Although many people confuse the two, Hurricane Matthew has reminded us that there are huge differences between relief and development. We ordinarily do not engage in relief work, but as we learned after the 2010 earthquake in Haiti, when disaster strikes our partners, our deep and longstanding local connections make us uniquely positioned to respond. However, while relief work helps people to stay alive, it does nothing to change their overall situation or improve their long-term conditions. Continued too long, it can actually be harmful.
It has the potential to undercut development work, as people become accustomed to handouts. This is tremendously disempowering. Recipients grow passive, since what they may have to offer is not valued. In time they will be dependent on the one offering assistance. On one of my earliest trips to Haiti, I met farmers who couldn’t sell their produce because food was being given away as part of an aid program. Many of them didn’t even bother to plant that year because competing with giveaways seemed futile.
Furthermore, relief can never help people to grow out of poverty, no matter how much money you put into it. One of the most common questions I get is, “why, with all the money that was spent on Haiti after the earthquake, is it still poor?” The answer to that is complicated, but the simplest answer is that putting money into relief and expecting an end to poverty is expecting the impossible.
Effective development, on the other hand, can actually help people to move beyond poverty. In fact we see it happening every day amongst our partners. However, unlike relief, it requires the active participation of the people themselves.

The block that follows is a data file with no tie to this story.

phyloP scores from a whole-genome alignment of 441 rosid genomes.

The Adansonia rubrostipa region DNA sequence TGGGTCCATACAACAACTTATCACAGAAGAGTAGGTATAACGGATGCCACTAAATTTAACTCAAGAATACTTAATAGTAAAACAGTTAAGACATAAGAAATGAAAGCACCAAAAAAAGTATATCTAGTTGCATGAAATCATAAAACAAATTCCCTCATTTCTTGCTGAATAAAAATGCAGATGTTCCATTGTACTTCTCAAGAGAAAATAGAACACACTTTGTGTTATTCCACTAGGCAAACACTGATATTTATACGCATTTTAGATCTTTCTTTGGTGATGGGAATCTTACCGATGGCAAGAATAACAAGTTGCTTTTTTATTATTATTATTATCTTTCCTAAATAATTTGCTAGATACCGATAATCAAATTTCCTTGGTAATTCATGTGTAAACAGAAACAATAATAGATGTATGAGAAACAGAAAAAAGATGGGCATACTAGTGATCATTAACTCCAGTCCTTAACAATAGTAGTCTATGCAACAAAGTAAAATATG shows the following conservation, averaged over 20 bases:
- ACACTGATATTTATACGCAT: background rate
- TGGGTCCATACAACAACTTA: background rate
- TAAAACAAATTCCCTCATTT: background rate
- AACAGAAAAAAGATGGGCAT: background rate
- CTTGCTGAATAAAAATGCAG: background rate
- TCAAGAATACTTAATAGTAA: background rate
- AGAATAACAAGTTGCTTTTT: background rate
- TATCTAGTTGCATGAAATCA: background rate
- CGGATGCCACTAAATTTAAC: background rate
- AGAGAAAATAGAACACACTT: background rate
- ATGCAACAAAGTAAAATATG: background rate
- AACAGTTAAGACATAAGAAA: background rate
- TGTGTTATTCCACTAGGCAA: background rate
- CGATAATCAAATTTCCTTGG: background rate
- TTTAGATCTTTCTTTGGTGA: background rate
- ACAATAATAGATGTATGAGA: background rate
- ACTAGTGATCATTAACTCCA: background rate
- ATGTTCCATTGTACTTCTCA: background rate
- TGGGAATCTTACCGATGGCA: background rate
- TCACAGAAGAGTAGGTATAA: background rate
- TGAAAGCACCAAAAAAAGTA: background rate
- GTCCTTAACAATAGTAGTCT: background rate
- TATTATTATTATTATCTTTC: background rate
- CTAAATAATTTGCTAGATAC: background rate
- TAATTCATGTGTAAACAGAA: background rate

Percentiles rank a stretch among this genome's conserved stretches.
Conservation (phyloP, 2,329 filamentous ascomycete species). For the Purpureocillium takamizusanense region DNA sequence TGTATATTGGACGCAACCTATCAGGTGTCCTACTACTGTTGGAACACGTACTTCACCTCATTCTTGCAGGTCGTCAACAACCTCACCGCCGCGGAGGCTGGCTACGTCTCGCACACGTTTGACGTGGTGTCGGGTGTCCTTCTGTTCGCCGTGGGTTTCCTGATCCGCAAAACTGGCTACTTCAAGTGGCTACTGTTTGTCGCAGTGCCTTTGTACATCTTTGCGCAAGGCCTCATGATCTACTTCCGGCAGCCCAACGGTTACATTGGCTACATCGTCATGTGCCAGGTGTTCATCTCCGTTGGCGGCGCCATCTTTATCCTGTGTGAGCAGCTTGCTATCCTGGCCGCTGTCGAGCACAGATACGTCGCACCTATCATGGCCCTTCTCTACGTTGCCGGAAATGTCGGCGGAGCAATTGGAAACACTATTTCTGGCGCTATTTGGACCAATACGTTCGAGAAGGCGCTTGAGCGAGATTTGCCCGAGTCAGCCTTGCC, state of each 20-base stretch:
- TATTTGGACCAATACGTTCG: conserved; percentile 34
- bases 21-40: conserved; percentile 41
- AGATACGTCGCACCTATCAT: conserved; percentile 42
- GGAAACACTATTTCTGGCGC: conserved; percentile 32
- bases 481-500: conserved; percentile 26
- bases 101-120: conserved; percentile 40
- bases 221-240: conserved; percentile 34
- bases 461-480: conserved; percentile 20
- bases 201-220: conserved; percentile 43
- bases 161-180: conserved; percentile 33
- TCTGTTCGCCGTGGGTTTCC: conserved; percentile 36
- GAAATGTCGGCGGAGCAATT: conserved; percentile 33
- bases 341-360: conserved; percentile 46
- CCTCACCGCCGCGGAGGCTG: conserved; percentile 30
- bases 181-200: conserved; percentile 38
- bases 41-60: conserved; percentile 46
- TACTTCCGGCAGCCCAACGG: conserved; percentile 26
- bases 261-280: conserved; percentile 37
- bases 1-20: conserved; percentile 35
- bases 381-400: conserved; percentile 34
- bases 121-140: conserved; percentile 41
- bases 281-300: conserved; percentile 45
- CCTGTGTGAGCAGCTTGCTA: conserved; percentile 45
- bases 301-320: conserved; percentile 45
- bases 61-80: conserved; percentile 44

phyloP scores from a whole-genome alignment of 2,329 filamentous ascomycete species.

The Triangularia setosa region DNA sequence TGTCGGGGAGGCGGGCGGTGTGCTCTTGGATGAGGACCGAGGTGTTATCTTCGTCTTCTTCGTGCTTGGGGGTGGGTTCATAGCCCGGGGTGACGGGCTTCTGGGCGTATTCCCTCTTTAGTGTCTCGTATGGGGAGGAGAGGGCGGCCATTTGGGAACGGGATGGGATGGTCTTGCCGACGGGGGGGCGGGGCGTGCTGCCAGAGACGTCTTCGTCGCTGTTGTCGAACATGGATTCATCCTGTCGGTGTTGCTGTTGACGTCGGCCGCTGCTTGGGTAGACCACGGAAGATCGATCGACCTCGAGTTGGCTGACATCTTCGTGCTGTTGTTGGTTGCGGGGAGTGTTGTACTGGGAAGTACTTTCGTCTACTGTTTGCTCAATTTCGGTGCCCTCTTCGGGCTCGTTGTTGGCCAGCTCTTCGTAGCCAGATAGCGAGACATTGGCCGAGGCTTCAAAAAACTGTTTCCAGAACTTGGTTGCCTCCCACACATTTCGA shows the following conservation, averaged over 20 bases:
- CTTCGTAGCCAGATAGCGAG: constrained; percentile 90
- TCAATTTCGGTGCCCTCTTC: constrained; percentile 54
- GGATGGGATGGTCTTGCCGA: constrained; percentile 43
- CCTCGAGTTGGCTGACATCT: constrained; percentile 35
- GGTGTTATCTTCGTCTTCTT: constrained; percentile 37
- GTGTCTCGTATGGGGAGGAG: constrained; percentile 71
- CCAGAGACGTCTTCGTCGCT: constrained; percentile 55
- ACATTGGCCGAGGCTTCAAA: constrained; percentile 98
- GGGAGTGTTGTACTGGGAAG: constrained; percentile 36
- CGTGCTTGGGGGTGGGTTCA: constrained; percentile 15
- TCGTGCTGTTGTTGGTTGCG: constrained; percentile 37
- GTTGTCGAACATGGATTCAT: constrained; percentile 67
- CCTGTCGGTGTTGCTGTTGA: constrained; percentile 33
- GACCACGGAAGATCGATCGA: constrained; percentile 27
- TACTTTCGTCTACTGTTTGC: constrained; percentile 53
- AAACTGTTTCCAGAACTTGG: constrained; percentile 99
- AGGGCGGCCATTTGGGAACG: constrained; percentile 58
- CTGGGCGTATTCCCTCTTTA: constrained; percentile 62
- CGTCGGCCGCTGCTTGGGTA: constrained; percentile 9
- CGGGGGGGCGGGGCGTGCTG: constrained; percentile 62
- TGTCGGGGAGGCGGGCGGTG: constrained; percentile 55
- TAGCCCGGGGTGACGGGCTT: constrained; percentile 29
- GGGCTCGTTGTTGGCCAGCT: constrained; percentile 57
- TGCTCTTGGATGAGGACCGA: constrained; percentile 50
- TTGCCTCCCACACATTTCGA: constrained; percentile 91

All of the elements of the Plant With Purpose model encourage that participation: Bible study curriculum that helps people to understand that work is a gift and that they have talents and a calling; savings groups that depend not on outside donations, but on the savings of the participants; agricultural experiments that farmers themselves run. Efforts to help the poor that don’t enlist them as leaders and employ their talents and resources are missing the most potent ingredient.
Once people become active participants in change, they can both discover and contribute their own gifts. Possibly the most tangible example of this is the savings that people contribute. New participants frequently don’t believe they have money to save, and truth be told; I didn’t really believe it when we started either. However, groups that didn’t think they could save fifty cents a week have saved thousands of dollars, and collectively they have saved and invested millions of dollars into their own communities.
But there are other, less tangible, ways that they have contributed as well, digging up and employing amazing talents in the process of ending extreme poverty. For example, tree planting and watershed restoration are done on a voluntary basis. People begin to serve and care for their neighbors as an expression of their generosity. They become true partners in the effort to redeem communities and creation. We look forward to transitioning out of the relief and recovery mode in Haiti, and back into a mode where we are better able to free people to use their God-given talents and respond to one another in generosity.